• Anti-bullying policies allow universities to squash speech they deem unfavorable in order to make their campuses more appealing to potential students (read: potential cash flows).
  • Research shows that zero tolerance policies are never really effective in ending bullying.

It does seem really odd to raise the issue of bullying in an international graduate school like MIIS. However, it seems important to do so because there is no way we are exempt from everything going on in the world around us. It would be impossible for MIIS to be without the challenges faced by other higher education institutions. After all, we are a microcosm of the world through the spectrum of cultures, languages, religions and identity groups that are all represented here in one small place, undoubtedly adding to our richness of perspectives, but necessitating action that builds and promotes inclusivity.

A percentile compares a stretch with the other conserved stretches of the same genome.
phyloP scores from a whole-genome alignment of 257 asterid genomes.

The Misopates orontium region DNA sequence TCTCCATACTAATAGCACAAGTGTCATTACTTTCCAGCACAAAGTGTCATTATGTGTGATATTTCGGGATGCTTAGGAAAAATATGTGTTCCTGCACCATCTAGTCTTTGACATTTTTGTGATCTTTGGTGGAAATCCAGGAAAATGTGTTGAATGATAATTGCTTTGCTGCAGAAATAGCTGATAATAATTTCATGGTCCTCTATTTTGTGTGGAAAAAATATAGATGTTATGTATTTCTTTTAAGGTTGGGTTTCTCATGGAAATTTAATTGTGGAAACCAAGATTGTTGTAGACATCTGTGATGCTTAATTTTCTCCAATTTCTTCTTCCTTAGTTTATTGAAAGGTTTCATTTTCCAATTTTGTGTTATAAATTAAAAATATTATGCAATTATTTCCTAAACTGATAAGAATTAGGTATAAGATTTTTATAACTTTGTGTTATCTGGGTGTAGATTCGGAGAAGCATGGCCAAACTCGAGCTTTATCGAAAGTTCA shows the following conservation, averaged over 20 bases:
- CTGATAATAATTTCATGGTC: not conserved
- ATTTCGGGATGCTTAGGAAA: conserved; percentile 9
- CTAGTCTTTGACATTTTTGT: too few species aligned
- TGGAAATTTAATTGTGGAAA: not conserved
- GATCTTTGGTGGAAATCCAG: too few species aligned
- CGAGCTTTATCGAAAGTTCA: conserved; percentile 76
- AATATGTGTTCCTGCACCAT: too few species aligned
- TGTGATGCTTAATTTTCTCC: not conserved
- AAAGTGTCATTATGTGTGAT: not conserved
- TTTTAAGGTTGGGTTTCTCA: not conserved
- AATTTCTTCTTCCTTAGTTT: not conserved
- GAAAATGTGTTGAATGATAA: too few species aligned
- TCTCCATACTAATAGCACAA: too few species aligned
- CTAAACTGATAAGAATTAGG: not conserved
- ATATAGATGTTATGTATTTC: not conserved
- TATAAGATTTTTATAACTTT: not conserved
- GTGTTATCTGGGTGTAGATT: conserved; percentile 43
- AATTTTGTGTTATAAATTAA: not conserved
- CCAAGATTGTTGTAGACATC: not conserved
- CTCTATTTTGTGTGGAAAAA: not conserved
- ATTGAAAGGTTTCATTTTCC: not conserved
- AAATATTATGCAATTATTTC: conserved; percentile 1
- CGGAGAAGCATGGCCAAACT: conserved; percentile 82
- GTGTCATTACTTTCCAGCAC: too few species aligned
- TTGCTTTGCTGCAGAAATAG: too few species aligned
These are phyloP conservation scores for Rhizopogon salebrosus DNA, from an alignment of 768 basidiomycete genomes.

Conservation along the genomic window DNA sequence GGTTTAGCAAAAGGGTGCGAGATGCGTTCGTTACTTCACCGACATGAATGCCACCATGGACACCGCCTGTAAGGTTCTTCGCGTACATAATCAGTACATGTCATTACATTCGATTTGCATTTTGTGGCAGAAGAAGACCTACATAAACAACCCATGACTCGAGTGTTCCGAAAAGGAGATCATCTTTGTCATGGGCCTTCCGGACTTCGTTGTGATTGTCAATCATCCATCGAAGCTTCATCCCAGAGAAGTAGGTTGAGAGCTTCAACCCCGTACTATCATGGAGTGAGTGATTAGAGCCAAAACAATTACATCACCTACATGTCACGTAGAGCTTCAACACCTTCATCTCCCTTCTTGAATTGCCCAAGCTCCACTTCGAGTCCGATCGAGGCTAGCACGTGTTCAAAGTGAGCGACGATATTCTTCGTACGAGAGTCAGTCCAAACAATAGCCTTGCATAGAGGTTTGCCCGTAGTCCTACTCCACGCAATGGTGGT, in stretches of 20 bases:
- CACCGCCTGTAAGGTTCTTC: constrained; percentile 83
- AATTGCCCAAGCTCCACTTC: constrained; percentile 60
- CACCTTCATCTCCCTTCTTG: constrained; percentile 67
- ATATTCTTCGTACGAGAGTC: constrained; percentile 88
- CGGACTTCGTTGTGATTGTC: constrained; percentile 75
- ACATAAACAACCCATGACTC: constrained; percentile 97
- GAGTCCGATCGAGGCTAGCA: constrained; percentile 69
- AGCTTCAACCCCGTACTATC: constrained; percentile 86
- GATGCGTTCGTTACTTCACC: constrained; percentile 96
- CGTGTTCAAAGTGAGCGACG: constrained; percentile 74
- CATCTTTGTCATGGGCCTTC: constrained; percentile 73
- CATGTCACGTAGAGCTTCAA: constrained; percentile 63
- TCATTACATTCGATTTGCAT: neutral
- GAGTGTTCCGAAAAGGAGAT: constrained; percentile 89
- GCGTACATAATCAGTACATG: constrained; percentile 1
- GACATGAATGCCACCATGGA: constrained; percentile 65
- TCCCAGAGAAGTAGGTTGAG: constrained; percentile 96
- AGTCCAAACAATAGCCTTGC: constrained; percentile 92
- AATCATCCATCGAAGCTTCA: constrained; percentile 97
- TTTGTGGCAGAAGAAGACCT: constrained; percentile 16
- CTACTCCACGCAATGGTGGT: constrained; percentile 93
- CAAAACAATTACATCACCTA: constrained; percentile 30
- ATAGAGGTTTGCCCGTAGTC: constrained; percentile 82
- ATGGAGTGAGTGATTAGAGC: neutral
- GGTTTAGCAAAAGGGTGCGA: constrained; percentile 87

There does not seem to be clear guidance or consensus on what needs to be done by schools to reduce or end bullying. Jill Barshay is not alone in her argument that schools’ responses do not really address how to change a bully’s behaviour, because punishment alone does not change the climate. Restricting speech to prevent bullying and enacting exclusionary consequences on those accused of bullying does nothing to prevent bullying in the future. Instead, many argue that we should allow students to express themselves freely, and educate them when bullying accusations arise. Keashly and Neuman quote in their article: “The workplace bullying literature strongly suggests that an organization’s culture and related climate play an important role in the manifestation of hostile behaviors at work. They influence how members define and perceive the nature of interpersonal interaction as well as how they respond and manage such interactions.” I think in the context of all the organizational changes at MIIS, this is something we must consider and reflect on.

It does seems like rebuilding and transforming relations by improving campus climate is a good route for an institution like ours to take. But, what steps do we need to take to get there? We would love to hear your thoughts on what you think might be best for our campus. Here is the link to the poll.